by ira nayman
Two films will be released in the coming months, star vehicles for two of Hollywood's better actors. Tom Cruise (yes, I believe he can act) stars in Vanilla Sky, a film about a good looking guy who is rebuffed when he makes a pass at his best friend's girl, and ends up in a car accident which leaves his face a mess. Then, really strange things start happening...
There is also K-Pax a Kevin Spacey film about an inmate in an insane asylum who claims he is an alien who receives signals from his home planet. The doctors in the asylum assume he's delusional, but the other inmates find him inspiring.
Although neither of these films had opened before I sat down to write this article, I had the distinct impression that I had seen them both before. That's probably because I had. Vanilla Sky is based on a Spanish-language film called Open Your Eyes (both of which star Penelope Cruz go figure). K-Pax has the same storyline as another Spanish film, Man Facing Southeast, which suggests to me that they are based on the same source material.
It's hard to look forward to these films with much anticipation; generally, Hollywood remakes of foreign film are not as good as the originals. There are many reasons for this.
For one thing, Hollywood films are star-driven; scripts are often shaped to fit the talents of the actors who play in (and who generate audiences for) them. When such talents reahemlimited, this necessarily limits the quality of the film. Even when the stars themselves are talented, however, their presence in the films tends to overshadow... well, the films. People who go to Vanilla Sky, for example, wondering what role Penelope Cruz played in the destruction of Tom Cruise's marriage to Nicole Kidman aren't likely to appreciate the film on its (potentially considerable) merits.
Another consideration is that American science fiction is dominated by special effects, an approach which invariably leaves little room for character development. However, both Open Your Eyes and Man Facing Southeast are character-driven stories; the science fiction elements in these films are very low key. In Open Your Eyes, the science fiction doesn't kick in until halfway through the movie. With Man Facing Southeast, there can be some question of whether it is sci-fi at all. One can only hope the makers of Vanilla Sky and K-Pax resist the urge to add visual effects to the films, since they can only detract from the development of the characters which was the heart of the originals.
This may not be seen as a problem for the American filmmakers since, generally, Hollywood remakes tend to soften the characters in remakes of foreign films. Consider how bland the characters in Three Men and a Baby are compared to the originals in Trois Hommes et un Couffin, or the shallowness of The Bird Cage compared with the much sharper understanding of sexual politics in La Cage aux Folles.
Where mainstream American films tend to hollow out inner emotional complexity, they also tend to broaden outer emotional displays. The trailer for K-Pax suggests that the inmates of the asylum are euphoric at Spacey's presence. While there is certainly an element of that in Man Facing Southeast, the emotion isn't so broad, so...obvious.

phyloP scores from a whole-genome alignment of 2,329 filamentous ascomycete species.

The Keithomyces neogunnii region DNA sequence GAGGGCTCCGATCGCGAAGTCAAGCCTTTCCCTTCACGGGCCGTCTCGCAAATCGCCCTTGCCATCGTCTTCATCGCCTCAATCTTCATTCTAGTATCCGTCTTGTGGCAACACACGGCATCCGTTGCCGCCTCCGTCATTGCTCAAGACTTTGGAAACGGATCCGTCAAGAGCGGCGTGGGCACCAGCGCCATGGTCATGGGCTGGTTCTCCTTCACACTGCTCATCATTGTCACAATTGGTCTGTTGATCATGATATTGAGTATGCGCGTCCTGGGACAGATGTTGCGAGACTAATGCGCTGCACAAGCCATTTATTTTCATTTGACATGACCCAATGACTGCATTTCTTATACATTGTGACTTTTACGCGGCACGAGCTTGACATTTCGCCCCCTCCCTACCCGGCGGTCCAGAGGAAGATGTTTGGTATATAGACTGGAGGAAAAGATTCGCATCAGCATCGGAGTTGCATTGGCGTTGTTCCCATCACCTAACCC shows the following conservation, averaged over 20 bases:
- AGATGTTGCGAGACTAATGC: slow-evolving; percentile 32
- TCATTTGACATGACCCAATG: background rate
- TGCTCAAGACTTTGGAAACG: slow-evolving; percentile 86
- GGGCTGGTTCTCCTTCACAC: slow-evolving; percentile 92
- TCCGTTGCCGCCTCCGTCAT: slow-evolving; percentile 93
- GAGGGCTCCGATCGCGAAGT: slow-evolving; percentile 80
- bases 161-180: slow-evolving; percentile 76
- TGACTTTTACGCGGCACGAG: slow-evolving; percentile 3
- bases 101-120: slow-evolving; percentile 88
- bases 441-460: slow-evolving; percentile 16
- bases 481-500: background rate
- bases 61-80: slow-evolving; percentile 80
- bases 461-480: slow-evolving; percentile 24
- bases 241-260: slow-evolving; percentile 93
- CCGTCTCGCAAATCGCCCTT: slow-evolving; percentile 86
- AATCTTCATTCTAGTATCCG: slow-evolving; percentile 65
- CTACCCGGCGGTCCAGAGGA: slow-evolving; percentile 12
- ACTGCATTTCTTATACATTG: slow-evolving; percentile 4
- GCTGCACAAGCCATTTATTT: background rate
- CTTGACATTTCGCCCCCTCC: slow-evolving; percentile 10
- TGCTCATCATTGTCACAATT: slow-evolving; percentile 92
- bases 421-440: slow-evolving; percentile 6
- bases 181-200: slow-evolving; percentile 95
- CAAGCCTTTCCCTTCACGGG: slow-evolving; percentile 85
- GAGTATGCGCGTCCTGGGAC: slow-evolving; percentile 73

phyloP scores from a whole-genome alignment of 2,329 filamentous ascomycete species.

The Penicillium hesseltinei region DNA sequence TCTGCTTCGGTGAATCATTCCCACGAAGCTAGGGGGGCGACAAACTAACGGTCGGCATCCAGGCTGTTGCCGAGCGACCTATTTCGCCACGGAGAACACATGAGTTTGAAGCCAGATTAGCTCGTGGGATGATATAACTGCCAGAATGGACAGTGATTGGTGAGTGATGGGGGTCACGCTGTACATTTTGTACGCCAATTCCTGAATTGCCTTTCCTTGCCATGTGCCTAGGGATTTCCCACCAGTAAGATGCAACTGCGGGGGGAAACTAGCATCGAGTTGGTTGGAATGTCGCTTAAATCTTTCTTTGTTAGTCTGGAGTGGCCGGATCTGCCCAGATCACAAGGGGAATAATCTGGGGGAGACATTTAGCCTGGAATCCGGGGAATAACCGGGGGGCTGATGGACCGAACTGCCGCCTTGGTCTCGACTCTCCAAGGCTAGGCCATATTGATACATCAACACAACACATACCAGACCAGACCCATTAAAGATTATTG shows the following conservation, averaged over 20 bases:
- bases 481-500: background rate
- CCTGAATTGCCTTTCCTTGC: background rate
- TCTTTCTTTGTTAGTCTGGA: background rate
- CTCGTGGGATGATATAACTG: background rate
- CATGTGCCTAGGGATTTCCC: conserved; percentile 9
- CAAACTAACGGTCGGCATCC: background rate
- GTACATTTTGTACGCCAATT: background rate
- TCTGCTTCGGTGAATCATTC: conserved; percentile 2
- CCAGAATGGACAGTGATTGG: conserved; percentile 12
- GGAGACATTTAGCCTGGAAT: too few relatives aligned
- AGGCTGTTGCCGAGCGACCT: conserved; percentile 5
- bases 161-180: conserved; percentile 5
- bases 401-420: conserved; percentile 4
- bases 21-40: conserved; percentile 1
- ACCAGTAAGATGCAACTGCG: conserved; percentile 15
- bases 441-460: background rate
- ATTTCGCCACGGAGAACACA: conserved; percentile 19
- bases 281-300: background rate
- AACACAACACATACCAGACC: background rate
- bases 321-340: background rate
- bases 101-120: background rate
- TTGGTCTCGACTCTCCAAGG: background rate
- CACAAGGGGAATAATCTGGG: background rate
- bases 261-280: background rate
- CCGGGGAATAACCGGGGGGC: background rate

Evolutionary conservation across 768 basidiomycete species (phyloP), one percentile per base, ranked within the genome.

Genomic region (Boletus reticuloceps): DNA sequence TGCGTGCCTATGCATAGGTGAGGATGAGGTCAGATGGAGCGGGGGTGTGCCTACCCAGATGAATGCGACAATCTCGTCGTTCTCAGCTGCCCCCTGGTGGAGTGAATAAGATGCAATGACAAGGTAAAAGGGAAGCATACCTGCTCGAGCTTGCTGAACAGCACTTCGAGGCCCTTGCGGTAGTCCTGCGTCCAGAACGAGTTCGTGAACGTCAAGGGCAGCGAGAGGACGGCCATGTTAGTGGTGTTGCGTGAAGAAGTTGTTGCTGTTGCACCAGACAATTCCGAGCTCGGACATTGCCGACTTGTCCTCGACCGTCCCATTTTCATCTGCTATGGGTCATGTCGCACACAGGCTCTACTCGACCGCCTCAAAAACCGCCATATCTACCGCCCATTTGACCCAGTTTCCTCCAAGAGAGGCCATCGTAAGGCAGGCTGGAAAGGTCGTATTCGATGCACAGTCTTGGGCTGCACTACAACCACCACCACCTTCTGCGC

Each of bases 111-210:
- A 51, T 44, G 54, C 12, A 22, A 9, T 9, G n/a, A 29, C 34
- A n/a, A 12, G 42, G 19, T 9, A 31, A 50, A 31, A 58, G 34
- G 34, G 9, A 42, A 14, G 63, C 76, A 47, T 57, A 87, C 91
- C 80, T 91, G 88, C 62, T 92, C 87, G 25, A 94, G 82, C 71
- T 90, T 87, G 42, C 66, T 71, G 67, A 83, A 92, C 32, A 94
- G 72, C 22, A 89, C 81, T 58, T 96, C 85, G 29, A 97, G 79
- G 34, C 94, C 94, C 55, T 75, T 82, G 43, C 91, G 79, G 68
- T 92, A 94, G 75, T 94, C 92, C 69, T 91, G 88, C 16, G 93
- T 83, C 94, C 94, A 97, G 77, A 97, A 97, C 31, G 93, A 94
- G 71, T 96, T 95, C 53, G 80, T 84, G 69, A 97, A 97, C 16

There is also the problem of endings. Robert McKee, in Story, claims that there are two types of narrative structure which lead to different endings: open and closed. Open narratives leave some questions open at the end of the film; in the most extreme cases (think: Last Year at Marienbad or Goddard's Weekend), these films open up a variety of possibilities which are never brought to any kind of closure. Closed structures, on the other hand, answer every question they raise, tie up all loose ends, explain everything.
McKee argues that, while both forms have their uses, closed narratives are more satisfying than open ones. This was certainly Aristotle's position (although he was speaking specifically about tragedy, not the profusion of genres we have today). Such narratives seem more popular with audiences, judging by box office.
I don't entirely agree. The problem with closed narratives is that they leave the audience little room to create its own experience. Most American mainstream films are quickly forgotten the moment you leave the theatre; to be sure, this is partially because they just aren't very good, but I would argue that at least part of the reason is that they leave us with nothing to think about when they are finished. Just as we like to walk out of the museum thinking, "What was the Mona Lisa smiling about?", if some aspects of the narrative are left unresolved, audiences will leave the theatre trying to puzzle them out. Not satisfying the audience's need to have every question answered may paradoxically lead to a more involvedand satisfyingcinematic experience.
This was certainly true of Man Facing Southeast and Open Your Eyes both of which ended with questions rather than answers. One can only hope that the American versions will maintain this (but you will forgive me if I have doubts).
I wish Vanilla Sky and K-Pax big opening weekends and long
runs. However, if I were you, I would go to the large foreign section
of your regular video store (and shame on you if your regular video store
doesn't have a large foreign section) and rent Open Your Eyes and
Man Facing Southeast. When it comes to cinematic creativity, accept
Copyright © 2001 Ira Nayman. All Rights Reserved.
Ira Nayman has a PhD in Communications from McGill University.
He has written on film for over 10 years, writing which has appeared in
Creative Screenwriting and Reel Independence, among other publications.